For over a 100 years, vehicles have relied on rubber tires filled with air to roll them down the road.
And while these tires have continuously improved in performance, efficiency and tread life, the basic design of a pneumatic tire and the way it’s mounted onto a wheel has remained relatively unchanged, until now.
According to Michelin, a new airless tire dubbed the “Tweel” will be entering production in Piedmont, SC, on November 20 for commercial vehicles such as skid steer loaders and various John Deere lawnmowers. The name “Tweel” is a combination of the word tire and wheel because it combines a wheel and tire into one.
The new design consists of four main components – a solid inner hub (mounted to the axle like a traditional wheel), polyurethane spokes arrayed in a pattern of wedges, a shear band stretched across the spokes (which replace the air pressure of a traditional tire), and the tread attached to the outside layer of the shear band.
And while they not only look badass from the Michelin videos, they also make the inconveniences of a traditional tire obsolete. Since the tires have no air, you’ll never have to worry about tire pressure or the tire going flat. The tires deform around most obstacles, meaning they should be more durable compared to air-filled tires.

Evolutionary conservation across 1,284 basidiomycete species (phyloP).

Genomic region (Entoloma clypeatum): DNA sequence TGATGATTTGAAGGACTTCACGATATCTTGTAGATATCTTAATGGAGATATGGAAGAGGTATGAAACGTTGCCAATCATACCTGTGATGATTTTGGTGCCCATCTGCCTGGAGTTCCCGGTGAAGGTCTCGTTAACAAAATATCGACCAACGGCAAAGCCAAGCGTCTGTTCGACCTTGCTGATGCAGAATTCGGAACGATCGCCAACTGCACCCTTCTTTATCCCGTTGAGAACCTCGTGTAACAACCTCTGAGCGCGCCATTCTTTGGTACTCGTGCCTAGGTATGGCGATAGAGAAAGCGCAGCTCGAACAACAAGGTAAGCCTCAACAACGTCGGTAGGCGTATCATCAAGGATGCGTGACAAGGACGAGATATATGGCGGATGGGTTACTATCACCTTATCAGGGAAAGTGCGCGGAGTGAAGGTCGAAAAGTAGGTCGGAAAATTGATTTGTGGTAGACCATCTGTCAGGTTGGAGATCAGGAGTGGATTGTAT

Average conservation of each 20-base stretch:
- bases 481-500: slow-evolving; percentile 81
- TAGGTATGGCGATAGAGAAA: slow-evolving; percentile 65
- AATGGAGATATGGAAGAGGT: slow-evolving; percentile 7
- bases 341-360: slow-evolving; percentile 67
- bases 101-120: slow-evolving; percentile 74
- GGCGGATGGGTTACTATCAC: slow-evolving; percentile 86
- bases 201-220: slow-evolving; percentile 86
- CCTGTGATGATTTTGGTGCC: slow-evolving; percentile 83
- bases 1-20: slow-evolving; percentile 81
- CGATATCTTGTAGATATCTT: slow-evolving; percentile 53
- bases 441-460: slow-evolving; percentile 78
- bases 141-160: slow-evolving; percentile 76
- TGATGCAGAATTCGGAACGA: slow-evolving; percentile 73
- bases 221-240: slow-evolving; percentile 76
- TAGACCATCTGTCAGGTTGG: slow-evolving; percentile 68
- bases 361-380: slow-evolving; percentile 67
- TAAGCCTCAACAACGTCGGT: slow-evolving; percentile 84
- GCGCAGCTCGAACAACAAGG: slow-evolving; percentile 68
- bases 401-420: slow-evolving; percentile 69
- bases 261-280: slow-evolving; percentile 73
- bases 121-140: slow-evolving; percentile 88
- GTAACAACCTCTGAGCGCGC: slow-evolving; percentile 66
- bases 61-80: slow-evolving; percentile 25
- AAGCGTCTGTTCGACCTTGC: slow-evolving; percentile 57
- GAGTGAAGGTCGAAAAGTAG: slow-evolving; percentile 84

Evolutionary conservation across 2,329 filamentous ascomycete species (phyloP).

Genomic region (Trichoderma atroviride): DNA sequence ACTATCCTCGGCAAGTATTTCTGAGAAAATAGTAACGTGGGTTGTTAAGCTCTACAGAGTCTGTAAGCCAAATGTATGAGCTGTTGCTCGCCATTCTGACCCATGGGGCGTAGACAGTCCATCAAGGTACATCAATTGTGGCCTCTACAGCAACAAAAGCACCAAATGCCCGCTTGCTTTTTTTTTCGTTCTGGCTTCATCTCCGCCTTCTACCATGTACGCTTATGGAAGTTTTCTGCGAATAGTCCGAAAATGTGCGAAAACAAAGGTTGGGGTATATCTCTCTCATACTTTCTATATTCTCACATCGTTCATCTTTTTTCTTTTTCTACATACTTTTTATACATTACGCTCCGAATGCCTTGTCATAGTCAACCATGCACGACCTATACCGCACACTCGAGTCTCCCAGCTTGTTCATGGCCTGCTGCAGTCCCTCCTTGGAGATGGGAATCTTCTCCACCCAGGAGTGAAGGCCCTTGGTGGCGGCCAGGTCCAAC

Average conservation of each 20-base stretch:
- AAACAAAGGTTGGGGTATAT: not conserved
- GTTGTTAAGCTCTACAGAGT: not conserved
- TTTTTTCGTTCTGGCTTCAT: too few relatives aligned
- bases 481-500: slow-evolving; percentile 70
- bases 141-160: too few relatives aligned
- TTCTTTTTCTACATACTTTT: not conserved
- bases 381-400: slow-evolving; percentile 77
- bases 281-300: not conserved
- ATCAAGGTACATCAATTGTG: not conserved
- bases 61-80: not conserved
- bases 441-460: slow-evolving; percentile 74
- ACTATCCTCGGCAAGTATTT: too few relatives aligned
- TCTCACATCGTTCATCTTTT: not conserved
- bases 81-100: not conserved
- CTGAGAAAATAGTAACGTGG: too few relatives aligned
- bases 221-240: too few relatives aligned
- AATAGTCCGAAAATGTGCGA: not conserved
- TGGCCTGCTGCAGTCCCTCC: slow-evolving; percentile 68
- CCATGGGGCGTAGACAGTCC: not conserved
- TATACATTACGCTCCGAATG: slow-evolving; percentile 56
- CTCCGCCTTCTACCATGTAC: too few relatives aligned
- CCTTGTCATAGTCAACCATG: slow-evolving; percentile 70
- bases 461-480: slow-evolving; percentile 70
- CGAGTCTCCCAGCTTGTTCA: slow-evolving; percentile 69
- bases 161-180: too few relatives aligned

Michelin also claims that the Tweel will offer three times the wear life of a traditional, pneumatic tire.
But with all its glory, the Tweel still has its flaws. At speeds above 50mph (80km/h), the Tweel generates considerable vibration, and, what would be considered by today’s standards to be intolerable noise. Making the Tweel is also a vastly different process than making a pneumatic tire and would involve complete revamping of manufacturing processes. Mounting equipment in auto repair shops would also require overhauling to allow for the adoption of airless tires.
For these reasons, Michelin is not planning to roll out the Tweel for consumer vehicles just yet. The technology is still early in development, and pneumatic tires probably wont be phasing out like incandescent light bulbs any time soon.
News Source: SlashGear